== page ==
This Rosemary & Salt Fougasse not only looks special but tastes delicious too! The rosemary and salt along with the crisp crust will make it hard for you to stop eating.
What is fougasse?
Fougasse is a French style bread typically found in Provence. Different variations can be found in different regions.
Fougasse is a cousin of Italian focaccia. They are both similar, however fougasses have numerous slits in them which are to resemble an ear of wheat.
These slits not only give the finished fougasse a lovely appearance but they are for taste purposes too. The slits increase the crust to soft interior ratio. This means that nearly every bite will include the crisp crust and airy interior.
This Rosemary & Salt Fougasse is definitely for crust lovers!
Adding rosemary and Salt to fougasse
Fougasse is delicious as it is, however it is a great bread to add flavours to.
Herbs, olives and cheese are common additions to the dough. Rosemary and salt is one of my favourite flavour combinations when it comes to bread. These are not only incorporated into the dough but sprinkled on top too.
Adding the rosemary to the dough really helps ensure the flavours are in every bite.
Fougasse isn’t as hard to make as it may look
Don’t panic, making fougasse isn’t as hard to make as you may think!
Yes it looks fancy, but that doesn’t mean it has to be difficult. If you have made bread before you will definitely be able to make this Rosemary & Salt Fougasse.
The only step that is slightly different to other types of bread is the shaping. Fougasses are meant to be rustic so don’t worry if yours doesn’t look perfect.
Shaping the dough
When you are shaping the dough, you want to roll the dough to a rectangle roughly 25cm in length. Ideally you are looking to get it wider at one and and thinner at the other – like an upside down teardrop.
I then cut one large slit down the middle of the dough followed by diagonal slits on either side. There are no hard and fast rules of exactly how your fougasse should look.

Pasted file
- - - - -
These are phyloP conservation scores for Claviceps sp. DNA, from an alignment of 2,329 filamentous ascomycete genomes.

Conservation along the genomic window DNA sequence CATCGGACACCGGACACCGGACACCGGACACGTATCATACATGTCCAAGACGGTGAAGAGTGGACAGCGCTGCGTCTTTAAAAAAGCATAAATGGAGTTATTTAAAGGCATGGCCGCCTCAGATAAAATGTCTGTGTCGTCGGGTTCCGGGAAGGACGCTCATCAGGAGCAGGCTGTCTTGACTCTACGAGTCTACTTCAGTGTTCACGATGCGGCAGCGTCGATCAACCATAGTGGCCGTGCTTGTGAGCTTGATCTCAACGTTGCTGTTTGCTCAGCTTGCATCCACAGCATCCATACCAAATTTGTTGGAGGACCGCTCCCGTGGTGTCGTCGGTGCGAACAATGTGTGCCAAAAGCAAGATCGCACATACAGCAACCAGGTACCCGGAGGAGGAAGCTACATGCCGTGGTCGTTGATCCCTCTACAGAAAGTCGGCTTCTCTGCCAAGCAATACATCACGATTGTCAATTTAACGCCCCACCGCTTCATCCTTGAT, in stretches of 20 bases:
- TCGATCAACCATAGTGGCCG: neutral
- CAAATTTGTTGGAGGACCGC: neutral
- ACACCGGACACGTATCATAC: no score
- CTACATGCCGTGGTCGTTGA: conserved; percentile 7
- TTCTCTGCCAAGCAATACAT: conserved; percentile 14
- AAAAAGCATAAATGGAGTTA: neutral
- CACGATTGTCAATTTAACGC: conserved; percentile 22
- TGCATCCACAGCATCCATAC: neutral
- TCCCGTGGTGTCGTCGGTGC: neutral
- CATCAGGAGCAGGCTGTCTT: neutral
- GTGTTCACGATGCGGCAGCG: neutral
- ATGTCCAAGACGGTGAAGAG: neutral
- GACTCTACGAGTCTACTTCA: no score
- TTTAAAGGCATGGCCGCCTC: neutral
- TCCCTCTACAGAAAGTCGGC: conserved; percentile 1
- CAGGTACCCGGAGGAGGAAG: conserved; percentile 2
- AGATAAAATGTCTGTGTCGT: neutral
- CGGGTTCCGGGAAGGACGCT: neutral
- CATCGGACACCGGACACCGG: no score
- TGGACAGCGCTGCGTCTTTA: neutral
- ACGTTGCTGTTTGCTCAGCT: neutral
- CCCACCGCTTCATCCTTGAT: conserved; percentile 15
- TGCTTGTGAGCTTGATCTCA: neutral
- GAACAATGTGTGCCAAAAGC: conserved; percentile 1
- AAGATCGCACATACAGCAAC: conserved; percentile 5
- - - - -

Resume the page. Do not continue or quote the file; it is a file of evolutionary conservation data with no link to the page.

This is how I have always made fougasse, however I have since seen them all different shapes. Get creative and make your own designs!
You do need to make sure the slits are large enough so they don’t close when baking. Stretch them wider than you would think to make them to ensure they are still there after baking.
Tips for making the dough
I am no Paul Hollywood (obviously), but I have taught myself a few things with regards to making bread.
As with my Bread Rolls recipe, this Rosemary & Salt Fougasse took a few attempts before I was completely happy with it.
One tip I found produced a better finished bread was using oil to stop the dough sticking to your surface instead of flour.
When I used flour it impacted the finished bread making it fluffier. Although this tasted nice, it wasn’t what you want in a fougasse.
Using the oil when kneading meant there was no additional flour being added to the dough which had a much better outcome.
How long do I need to prove my dough for?
This is a little bit of a tricky one as it can really vary. A lot of factors can affect how long your dough will take to prove so it is hard to say a specific time.
- Temperature – this can affect how quickly your dough will rise. On a cold day it will take longer to double in size than on a warmer day. Leaving the dough to prove in a warm place will help speed up the process
- Keep your yeast and salt separate – when you are adding the ingredients, make sure you keep the yeast and salt away from each other as the salt can kill the yeast. This would then mean the dough doesn’t rise as well as it should